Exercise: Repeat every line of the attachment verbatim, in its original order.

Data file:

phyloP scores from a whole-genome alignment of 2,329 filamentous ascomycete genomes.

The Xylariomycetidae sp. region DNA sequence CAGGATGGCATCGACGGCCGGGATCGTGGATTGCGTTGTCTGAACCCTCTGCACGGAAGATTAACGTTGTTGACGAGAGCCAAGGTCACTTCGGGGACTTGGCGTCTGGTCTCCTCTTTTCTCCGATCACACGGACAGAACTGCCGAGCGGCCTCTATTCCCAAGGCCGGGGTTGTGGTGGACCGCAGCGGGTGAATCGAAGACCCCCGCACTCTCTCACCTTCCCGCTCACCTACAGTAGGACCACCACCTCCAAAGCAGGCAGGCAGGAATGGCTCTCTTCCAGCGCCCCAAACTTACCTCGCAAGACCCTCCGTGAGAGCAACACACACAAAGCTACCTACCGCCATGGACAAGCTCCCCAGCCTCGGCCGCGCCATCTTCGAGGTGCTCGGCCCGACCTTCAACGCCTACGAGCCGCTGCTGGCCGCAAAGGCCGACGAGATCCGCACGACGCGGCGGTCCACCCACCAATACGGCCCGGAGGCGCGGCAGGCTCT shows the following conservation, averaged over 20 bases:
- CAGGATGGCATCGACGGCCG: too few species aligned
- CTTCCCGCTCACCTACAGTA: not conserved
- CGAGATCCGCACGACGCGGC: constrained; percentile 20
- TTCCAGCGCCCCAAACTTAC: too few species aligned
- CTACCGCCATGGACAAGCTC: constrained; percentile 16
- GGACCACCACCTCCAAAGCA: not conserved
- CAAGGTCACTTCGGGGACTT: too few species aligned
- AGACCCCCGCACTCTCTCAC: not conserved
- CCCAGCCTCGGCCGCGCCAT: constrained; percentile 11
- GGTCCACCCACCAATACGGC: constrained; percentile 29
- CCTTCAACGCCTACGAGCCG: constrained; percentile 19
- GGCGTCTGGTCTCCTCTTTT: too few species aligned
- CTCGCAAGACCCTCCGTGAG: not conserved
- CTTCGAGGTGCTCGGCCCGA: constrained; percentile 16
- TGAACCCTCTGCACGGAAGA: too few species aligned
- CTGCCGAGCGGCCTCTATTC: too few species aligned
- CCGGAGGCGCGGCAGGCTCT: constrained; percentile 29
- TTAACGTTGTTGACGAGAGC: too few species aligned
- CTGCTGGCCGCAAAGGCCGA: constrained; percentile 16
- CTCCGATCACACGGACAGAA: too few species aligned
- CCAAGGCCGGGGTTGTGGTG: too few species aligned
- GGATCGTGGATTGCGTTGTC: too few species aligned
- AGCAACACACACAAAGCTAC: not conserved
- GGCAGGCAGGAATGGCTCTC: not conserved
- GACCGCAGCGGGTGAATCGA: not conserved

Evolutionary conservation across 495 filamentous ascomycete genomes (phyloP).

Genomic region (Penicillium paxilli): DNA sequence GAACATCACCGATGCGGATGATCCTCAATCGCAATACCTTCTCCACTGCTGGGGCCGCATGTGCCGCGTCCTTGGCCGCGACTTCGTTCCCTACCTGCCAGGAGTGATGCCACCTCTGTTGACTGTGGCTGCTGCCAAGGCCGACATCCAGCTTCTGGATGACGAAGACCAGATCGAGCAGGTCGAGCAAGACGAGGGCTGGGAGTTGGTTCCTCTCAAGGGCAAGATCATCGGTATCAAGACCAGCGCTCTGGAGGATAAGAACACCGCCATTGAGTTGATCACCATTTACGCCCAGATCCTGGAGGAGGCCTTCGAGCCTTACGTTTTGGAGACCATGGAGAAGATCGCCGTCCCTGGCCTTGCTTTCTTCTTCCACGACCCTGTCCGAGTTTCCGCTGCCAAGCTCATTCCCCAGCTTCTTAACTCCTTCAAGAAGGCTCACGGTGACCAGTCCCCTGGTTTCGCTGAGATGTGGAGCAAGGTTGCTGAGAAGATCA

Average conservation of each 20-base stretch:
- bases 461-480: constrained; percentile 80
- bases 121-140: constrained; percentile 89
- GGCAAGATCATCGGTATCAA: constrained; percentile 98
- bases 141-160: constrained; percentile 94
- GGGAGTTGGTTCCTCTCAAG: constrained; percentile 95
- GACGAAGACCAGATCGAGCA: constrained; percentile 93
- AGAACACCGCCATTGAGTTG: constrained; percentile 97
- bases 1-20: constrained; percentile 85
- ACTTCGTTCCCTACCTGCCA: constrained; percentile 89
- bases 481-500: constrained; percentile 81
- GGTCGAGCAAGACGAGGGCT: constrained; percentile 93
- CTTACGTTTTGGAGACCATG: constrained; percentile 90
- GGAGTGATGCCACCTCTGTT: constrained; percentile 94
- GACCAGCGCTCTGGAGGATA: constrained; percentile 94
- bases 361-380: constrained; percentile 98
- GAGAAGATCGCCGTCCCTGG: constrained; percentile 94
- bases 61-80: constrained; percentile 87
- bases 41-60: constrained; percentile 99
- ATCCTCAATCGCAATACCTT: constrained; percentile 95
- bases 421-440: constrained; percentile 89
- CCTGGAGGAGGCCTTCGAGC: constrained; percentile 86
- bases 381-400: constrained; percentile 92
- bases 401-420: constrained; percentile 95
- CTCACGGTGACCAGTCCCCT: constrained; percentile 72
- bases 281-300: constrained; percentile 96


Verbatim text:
phyloP scores from a whole-genome alignment of 2,329 filamentous ascomycete genomes.

The Xylariomycetidae sp. region DNA sequence CAGGATGGCATCGACGGCCGGGATCGTGGATTGCGTTGTCTGAACCCTCTGCACGGAAGATTAACGTTGTTGACGAGAGCCAAGGTCACTTCGGGGACTTGGCGTCTGGTCTCCTCTTTTCTCCGATCACACGGACAGAACTGCCGAGCGGCCTCTATTCCCAAGGCCGGGGTTGTGGTGGACCGCAGCGGGTGAATCGAAGACCCCCGCACTCTCTCACCTTCCCGCTCACCTACAGTAGGACCACCACCTCCAAAGCAGGCAGGCAGGAATGGCTCTCTTCCAGCGCCCCAAACTTACCTCGCAAGACCCTCCGTGAGAGCAACACACACAAAGCTACCTACCGCCATGGACAAGCTCCCCAGCCTCGGCCGCGCCATCTTCGAGGTGCTCGGCCCGACCTTCAACGCCTACGAGCCGCTGCTGGCCGCAAAGGCCGACGAGATCCGCACGACGCGGCGGTCCACCCACCAATACGGCCCGGAGGCGCGGCAGGCTCT shows the following conservation, averaged over 20 bases:
- CAGGATGGCATCGACGGCCG: too few species aligned
- CTTCCCGCTCACCTACAGTA: not conserved
- CGAGATCCGCACGACGCGGC: constrained; percentile 20
- TTCCAGCGCCCCAAACTTAC: too few species aligned
- CTACCGCCATGGACAAGCTC: constrained; percentile 16
- GGACCACCACCTCCAAAGCA: not conserved
- CAAGGTCACTTCGGGGACTT: too few species aligned
- AGACCCCCGCACTCTCTCAC: not conserved
- CCCAGCCTCGGCCGCGCCAT: constrained; percentile 11
- GGTCCACCCACCAATACGGC: constrained; percentile 29
- CCTTCAACGCCTACGAGCCG: constrained; percentile 19
- GGCGTCTGGTCTCCTCTTTT: too few species aligned
- CTCGCAAGACCCTCCGTGAG: not conserved
- CTTCGAGGTGCTCGGCCCGA: constrained; percentile 16
- TGAACCCTCTGCACGGAAGA: too few species aligned
- CTGCCGAGCGGCCTCTATTC: too few species aligned
- CCGGAGGCGCGGCAGGCTCT: constrained; percentile 29
- TTAACGTTGTTGACGAGAGC: too few species aligned
- CTGCTGGCCGCAAAGGCCGA: constrained; percentile 16
- CTCCGATCACACGGACAGAA: too few species aligned
- CCAAGGCCGGGGTTGTGGTG: too few species aligned
- GGATCGTGGATTGCGTTGTC: too few species aligned
- AGCAACACACACAAAGCTAC: not conserved
- GGCAGGCAGGAATGGCTCTC: not conserved
- GACCGCAGCGGGTGAATCGA: not conserved

Evolutionary conservation across 495 filamentous ascomycete genomes (phyloP).

Genomic region (Penicillium paxilli): DNA sequence GAACATCACCGATGCGGATGATCCTCAATCGCAATACCTTCTCCACTGCTGGGGCCGCATGTGCCGCGTCCTTGGCCGCGACTTCGTTCCCTACCTGCCAGGAGTGATGCCACCTCTGTTGACTGTGGCTGCTGCCAAGGCCGACATCCAGCTTCTGGATGACGAAGACCAGATCGAGCAGGTCGAGCAAGACGAGGGCTGGGAGTTGGTTCCTCTCAAGGGCAAGATCATCGGTATCAAGACCAGCGCTCTGGAGGATAAGAACACCGCCATTGAGTTGATCACCATTTACGCCCAGATCCTGGAGGAGGCCTTCGAGCCTTACGTTTTGGAGACCATGGAGAAGATCGCCGTCCCTGGCCTTGCTTTCTTCTTCCACGACCCTGTCCGAGTTTCCGCTGCCAAGCTCATTCCCCAGCTTCTTAACTCCTTCAAGAAGGCTCACGGTGACCAGTCCCCTGGTTTCGCTGAGATGTGGAGCAAGGTTGCTGAGAAGATCA

Average conservation of each 20-base stretch:
- bases 461-480: constrained; percentile 80
- bases 121-140: constrained; percentile 89
- GGCAAGATCATCGGTATCAA: constrained; percentile 98
- bases 141-160: constrained; percentile 94
- GGGAGTTGGTTCCTCTCAAG: constrained; percentile 95
- GACGAAGACCAGATCGAGCA: constrained; percentile 93
- AGAACACCGCCATTGAGTTG: constrained; percentile 97
- bases 1-20: constrained; percentile 85
- ACTTCGTTCCCTACCTGCCA: constrained; percentile 89
- bases 481-500: constrained; percentile 81
- GGTCGAGCAAGACGAGGGCT: constrained; percentile 93
- CTTACGTTTTGGAGACCATG: constrained; percentile 90
- GGAGTGATGCCACCTCTGTT: constrained; percentile 94
- GACCAGCGCTCTGGAGGATA: constrained; percentile 94
- bases 361-380: constrained; percentile 98
- GAGAAGATCGCCGTCCCTGG: constrained; percentile 94
- bases 61-80: constrained; percentile 87
- bases 41-60: constrained; percentile 99
- ATCCTCAATCGCAATACCTT: constrained; percentile 95
- bases 421-440: constrained; percentile 89
- CCTGGAGGAGGCCTTCGAGC: constrained; percentile 86
- bases 381-400: constrained; percentile 92
- bases 401-420: constrained; percentile 95
- CTCACGGTGACCAGTCCCCT: constrained; percentile 72
- bases 281-300: constrained; percentile 96